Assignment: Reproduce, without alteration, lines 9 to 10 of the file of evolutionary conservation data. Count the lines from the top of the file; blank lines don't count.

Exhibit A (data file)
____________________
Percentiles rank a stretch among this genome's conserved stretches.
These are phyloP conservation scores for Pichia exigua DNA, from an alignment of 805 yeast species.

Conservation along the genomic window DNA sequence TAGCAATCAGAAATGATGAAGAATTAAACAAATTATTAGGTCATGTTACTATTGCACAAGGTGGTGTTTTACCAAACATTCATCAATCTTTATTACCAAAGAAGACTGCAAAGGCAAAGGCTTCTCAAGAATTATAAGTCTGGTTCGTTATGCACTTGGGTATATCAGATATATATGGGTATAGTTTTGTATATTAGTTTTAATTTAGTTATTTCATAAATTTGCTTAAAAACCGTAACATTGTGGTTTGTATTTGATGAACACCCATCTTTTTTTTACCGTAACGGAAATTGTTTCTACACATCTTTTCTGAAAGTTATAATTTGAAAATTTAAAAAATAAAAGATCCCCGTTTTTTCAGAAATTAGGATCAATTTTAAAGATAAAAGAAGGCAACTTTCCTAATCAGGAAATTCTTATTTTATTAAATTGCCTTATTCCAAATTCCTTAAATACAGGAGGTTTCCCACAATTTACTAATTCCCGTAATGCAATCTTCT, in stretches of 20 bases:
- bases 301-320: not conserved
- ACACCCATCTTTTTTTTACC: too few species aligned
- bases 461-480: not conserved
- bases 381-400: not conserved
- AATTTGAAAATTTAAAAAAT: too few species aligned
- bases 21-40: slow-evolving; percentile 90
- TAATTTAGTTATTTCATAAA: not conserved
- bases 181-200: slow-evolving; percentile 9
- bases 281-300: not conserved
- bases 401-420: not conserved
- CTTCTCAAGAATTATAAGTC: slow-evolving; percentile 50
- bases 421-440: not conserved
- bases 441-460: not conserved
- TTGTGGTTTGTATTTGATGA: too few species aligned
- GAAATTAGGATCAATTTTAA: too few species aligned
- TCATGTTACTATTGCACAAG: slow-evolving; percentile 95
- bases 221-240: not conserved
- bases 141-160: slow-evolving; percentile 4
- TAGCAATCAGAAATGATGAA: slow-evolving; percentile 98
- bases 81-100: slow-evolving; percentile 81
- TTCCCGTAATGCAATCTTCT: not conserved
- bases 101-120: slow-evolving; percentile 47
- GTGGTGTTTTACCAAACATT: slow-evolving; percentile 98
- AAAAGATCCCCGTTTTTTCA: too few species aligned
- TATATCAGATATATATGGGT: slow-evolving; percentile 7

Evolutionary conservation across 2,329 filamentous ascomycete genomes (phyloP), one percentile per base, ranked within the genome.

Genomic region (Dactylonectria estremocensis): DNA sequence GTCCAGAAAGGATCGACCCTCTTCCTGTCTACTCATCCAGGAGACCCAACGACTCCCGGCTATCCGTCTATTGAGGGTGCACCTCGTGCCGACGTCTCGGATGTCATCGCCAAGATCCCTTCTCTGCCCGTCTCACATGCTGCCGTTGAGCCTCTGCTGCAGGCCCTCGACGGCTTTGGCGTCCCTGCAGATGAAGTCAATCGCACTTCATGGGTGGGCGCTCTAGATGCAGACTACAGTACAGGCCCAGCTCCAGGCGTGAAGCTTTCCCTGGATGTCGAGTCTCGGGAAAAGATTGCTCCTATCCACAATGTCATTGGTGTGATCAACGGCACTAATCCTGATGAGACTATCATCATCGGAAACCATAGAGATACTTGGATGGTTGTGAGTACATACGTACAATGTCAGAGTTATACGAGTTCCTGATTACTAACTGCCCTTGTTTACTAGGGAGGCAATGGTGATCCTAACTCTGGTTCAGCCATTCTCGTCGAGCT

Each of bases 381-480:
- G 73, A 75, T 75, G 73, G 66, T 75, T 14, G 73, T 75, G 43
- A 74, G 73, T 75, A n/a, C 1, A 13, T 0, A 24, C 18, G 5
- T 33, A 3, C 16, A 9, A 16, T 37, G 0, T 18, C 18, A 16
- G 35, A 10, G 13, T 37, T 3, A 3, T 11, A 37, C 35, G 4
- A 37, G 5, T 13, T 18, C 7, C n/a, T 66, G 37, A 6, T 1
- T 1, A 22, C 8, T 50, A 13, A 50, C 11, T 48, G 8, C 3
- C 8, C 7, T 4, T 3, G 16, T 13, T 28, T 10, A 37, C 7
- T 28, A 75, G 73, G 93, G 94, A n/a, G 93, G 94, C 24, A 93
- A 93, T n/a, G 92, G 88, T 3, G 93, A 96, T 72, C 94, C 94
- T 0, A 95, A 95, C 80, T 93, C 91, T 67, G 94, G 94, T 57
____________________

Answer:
- bases 21-40: slow-evolving; percentile 90
- TAATTTAGTTATTTCATAAA: not conserved